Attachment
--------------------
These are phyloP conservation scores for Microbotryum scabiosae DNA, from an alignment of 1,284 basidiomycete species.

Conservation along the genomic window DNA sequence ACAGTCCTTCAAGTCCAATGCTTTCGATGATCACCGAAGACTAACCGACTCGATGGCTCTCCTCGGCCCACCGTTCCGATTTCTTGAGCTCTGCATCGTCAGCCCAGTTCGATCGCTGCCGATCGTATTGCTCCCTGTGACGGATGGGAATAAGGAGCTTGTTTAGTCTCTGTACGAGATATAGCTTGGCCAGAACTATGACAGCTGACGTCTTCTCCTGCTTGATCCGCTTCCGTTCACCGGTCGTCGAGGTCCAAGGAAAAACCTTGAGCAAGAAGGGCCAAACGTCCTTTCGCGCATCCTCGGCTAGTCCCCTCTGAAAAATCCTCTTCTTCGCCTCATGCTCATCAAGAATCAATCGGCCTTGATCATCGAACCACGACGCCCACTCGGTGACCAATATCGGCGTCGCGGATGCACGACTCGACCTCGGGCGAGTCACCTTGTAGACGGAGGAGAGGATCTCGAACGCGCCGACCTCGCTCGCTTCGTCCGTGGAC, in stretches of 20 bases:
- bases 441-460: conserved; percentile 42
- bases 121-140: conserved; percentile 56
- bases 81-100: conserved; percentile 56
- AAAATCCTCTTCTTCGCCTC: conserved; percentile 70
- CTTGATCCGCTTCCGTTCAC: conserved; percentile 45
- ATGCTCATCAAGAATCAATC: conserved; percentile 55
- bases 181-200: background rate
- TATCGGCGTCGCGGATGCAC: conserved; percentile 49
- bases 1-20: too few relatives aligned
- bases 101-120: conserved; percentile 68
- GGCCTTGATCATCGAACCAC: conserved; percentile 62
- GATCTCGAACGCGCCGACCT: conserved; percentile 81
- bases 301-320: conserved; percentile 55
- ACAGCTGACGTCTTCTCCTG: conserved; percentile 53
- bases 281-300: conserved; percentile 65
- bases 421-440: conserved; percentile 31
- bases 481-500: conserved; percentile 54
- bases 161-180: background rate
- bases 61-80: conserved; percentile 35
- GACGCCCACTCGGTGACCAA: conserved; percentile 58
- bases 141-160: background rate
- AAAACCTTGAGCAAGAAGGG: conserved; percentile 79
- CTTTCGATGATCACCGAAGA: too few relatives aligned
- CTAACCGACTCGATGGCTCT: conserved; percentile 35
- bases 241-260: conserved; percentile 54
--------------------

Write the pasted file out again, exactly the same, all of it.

These are phyloP conservation scores for Microbotryum scabiosae DNA, from an alignment of 1,284 basidiomycete species.

Conservation along the genomic window DNA sequence ACAGTCCTTCAAGTCCAATGCTTTCGATGATCACCGAAGACTAACCGACTCGATGGCTCTCCTCGGCCCACCGTTCCGATTTCTTGAGCTCTGCATCGTCAGCCCAGTTCGATCGCTGCCGATCGTATTGCTCCCTGTGACGGATGGGAATAAGGAGCTTGTTTAGTCTCTGTACGAGATATAGCTTGGCCAGAACTATGACAGCTGACGTCTTCTCCTGCTTGATCCGCTTCCGTTCACCGGTCGTCGAGGTCCAAGGAAAAACCTTGAGCAAGAAGGGCCAAACGTCCTTTCGCGCATCCTCGGCTAGTCCCCTCTGAAAAATCCTCTTCTTCGCCTCATGCTCATCAAGAATCAATCGGCCTTGATCATCGAACCACGACGCCCACTCGGTGACCAATATCGGCGTCGCGGATGCACGACTCGACCTCGGGCGAGTCACCTTGTAGACGGAGGAGAGGATCTCGAACGCGCCGACCTCGCTCGCTTCGTCCGTGGAC, in stretches of 20 bases:
- bases 441-460: conserved; percentile 42
- bases 121-140: conserved; percentile 56
- bases 81-100: conserved; percentile 56
- AAAATCCTCTTCTTCGCCTC: conserved; percentile 70
- CTTGATCCGCTTCCGTTCAC: conserved; percentile 45
- ATGCTCATCAAGAATCAATC: conserved; percentile 55
- bases 181-200: background rate
- TATCGGCGTCGCGGATGCAC: conserved; percentile 49
- bases 1-20: too few relatives aligned
- bases 101-120: conserved; percentile 68
- GGCCTTGATCATCGAACCAC: conserved; percentile 62
- GATCTCGAACGCGCCGACCT: conserved; percentile 81
- bases 301-320: conserved; percentile 55
- ACAGCTGACGTCTTCTCCTG: conserved; percentile 53
- bases 281-300: conserved; percentile 65
- bases 421-440: conserved; percentile 31
- bases 481-500: conserved; percentile 54
- bases 161-180: background rate
- bases 61-80: conserved; percentile 35
- GACGCCCACTCGGTGACCAA: conserved; percentile 58
- bases 141-160: background rate
- AAAACCTTGAGCAAGAAGGG: conserved; percentile 79
- CTTTCGATGATCACCGAAGA: too few relatives aligned
- CTAACCGACTCGATGGCTCT: conserved; percentile 35
- bases 241-260: conserved; percentile 54